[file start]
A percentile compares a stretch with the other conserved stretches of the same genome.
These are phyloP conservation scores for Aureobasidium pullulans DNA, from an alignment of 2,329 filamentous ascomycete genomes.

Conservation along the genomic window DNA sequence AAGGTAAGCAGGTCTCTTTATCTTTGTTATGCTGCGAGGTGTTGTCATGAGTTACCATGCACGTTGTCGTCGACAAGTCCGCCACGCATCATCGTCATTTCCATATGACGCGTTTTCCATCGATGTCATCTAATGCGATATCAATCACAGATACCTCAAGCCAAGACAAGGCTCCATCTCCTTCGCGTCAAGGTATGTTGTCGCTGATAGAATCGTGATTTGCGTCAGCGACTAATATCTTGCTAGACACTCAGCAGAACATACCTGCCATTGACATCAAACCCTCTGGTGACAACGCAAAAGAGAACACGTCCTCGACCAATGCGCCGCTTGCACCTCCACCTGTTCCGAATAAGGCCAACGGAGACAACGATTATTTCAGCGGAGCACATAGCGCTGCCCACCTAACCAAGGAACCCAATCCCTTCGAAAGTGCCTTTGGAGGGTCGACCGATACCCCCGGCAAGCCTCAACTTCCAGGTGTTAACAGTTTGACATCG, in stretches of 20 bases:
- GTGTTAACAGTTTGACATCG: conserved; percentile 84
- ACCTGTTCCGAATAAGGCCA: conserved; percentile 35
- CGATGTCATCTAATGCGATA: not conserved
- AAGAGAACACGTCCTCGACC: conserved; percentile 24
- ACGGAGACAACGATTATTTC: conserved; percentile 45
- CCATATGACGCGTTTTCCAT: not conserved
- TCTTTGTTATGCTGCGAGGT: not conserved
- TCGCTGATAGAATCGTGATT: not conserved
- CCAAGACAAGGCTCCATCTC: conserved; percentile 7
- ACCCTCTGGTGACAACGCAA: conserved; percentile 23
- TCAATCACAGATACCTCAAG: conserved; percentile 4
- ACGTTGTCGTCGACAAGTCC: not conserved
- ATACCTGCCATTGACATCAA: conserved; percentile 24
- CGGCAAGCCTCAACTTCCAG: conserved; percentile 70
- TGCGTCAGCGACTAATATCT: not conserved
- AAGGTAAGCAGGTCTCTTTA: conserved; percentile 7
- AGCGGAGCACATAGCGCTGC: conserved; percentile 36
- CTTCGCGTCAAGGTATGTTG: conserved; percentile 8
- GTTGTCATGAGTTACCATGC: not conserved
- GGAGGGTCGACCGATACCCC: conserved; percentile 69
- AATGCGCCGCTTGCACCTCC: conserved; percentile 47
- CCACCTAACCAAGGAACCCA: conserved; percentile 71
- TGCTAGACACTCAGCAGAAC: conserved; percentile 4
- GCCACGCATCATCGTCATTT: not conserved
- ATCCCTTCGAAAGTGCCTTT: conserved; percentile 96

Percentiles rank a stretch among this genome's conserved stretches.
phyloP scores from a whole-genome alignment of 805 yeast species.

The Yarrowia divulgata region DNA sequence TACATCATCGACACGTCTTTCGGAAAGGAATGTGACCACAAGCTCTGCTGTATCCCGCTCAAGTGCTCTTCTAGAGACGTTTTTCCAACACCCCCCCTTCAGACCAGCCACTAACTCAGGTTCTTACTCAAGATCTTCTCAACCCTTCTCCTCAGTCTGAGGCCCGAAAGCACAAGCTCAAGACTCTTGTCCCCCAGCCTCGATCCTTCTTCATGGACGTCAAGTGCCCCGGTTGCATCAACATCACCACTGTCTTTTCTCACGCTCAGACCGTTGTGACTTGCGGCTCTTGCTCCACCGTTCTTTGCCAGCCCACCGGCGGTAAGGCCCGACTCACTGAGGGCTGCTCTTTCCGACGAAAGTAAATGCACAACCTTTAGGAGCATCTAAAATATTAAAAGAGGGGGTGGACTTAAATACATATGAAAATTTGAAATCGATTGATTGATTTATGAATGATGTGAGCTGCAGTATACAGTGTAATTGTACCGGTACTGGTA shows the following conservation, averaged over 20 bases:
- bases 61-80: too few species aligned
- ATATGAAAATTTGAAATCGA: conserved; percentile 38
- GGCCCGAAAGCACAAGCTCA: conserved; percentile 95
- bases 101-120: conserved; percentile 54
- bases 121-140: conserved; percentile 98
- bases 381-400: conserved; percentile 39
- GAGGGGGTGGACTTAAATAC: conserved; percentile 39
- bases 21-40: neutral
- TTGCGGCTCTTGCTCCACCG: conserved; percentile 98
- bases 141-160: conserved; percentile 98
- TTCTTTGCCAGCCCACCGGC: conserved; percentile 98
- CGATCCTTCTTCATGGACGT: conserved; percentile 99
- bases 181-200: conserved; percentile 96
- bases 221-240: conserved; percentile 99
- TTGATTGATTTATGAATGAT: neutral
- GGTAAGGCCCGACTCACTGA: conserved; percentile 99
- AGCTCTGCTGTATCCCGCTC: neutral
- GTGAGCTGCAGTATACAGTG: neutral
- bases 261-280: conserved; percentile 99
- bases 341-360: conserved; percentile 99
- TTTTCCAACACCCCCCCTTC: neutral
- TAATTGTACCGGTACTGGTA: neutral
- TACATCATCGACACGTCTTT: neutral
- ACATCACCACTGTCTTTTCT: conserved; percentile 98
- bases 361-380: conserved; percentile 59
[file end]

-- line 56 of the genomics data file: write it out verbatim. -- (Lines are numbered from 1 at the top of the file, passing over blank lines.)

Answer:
- bases 361-380: conserved; percentile 59